After finally developing a stable version of the code, I continued to improve upon it. I added two more drive modes, one of which improved driver control, and other used a gyro to make the robot more intuitive to drive. After a screw jammed a motor during a meeting, I created safety code to detect when a motor was malfunctioning and to respond accordingly.
The code is divided into three main classes: MServo, SwerveModule, and Swerve.
MServo (a.k.a. Meta Servo) deals with controlling the Steer motor using a passed in target and an encoder. The main function is SetAngle which uses a PID algorithm to turn the wheel to the angle that is passed in. Also in this function, the code checks to make sure that the motor is not running into a dead stop.
SwerveModule manages the MServo in conjunction with the drive motor. The main function of this class is CtrlModule which uses MServo to position the angle of the motor and sets the drive motor to the speed that is passed in. CtrlModule also sees if it is faster to turn to the angle 180 degrees away and switches the drive motor direction, then it goes to the passed in target.
The final class is Swerve which deals with four SwerveModules and uses the joysticks to determine at what angle the wheels need to be turned to and at what speed. The Drive function is called by the mainline code to drive the robot. It starts out by converting the joystick values into angles and speeds which gets passed into the SwerveModule objects. The way the joystick values get converted into angles and speeds changes with different drive modes.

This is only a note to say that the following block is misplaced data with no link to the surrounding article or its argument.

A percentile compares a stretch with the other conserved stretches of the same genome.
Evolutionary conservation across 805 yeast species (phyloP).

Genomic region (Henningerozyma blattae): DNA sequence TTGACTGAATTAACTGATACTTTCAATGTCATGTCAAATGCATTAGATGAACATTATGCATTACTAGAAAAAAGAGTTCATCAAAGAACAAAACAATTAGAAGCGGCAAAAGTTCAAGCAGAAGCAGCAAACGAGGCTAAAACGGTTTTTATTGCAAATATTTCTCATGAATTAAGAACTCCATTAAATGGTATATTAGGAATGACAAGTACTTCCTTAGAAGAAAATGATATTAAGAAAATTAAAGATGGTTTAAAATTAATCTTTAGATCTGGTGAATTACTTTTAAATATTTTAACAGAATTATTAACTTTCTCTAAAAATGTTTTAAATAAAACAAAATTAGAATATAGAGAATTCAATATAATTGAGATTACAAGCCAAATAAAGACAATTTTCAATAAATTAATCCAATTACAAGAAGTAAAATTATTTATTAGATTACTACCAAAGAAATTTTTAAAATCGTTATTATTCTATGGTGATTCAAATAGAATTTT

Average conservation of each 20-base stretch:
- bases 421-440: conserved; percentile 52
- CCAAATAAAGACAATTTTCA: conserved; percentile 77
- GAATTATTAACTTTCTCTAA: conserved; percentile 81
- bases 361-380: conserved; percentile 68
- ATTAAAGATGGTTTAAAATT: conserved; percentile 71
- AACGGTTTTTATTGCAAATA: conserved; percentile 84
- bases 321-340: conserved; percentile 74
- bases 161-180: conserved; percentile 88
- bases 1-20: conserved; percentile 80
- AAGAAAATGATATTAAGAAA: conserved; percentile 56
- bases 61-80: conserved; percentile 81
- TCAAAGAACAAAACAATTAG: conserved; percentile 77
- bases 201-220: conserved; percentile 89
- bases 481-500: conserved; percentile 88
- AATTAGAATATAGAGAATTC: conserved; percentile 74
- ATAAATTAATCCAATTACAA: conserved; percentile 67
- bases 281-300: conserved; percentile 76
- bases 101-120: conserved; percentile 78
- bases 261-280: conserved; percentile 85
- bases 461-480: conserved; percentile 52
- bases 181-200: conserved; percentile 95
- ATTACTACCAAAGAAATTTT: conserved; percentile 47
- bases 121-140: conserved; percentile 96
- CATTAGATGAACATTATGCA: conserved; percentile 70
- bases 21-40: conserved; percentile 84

The Swerve code has seven drive modes: lock, tank, translate, car, steer, kine, and gyro modes.
For the translate, car, steer, kine, and gyro modes, the Swerve class uses an algorithm, described below, to calculate the angles and speeds of the wheels. The algorithm begins with translate X, translate Y, and rotation values being passed in. Pivot Angle is calculated by taking the direction of translation minus PI/2 radians. Turn Angle is calculated by converting the rotation value from [-1, 1] to [0, 2*PI]. Using the Turn angle and the sensitivity, which is a passed in constant, I solve the blue triangle for dZ. The blue triangle is a right triangle so using trigonometry:
tan(TurnAngle) = dZ/Sensitivity
Solving for dZ:
dZ = tan(TurnAngle)*Sensitivity
Next, solving for dX and dY by using the red right triangle.
dX = dZ*cos(PivotAngle)
dY = dZ*sin(PivotAngle)
Now I have our X and Y coordinates for the point of rotation. Using half the robot length and half the robot width I can determine the distances to the pivot points for each of the wheels. The wheels are pointed perpendicular to the line connecting the pivot point and the wheel. The speeds of the wheels are the relative distances of the wheel to the pivot point.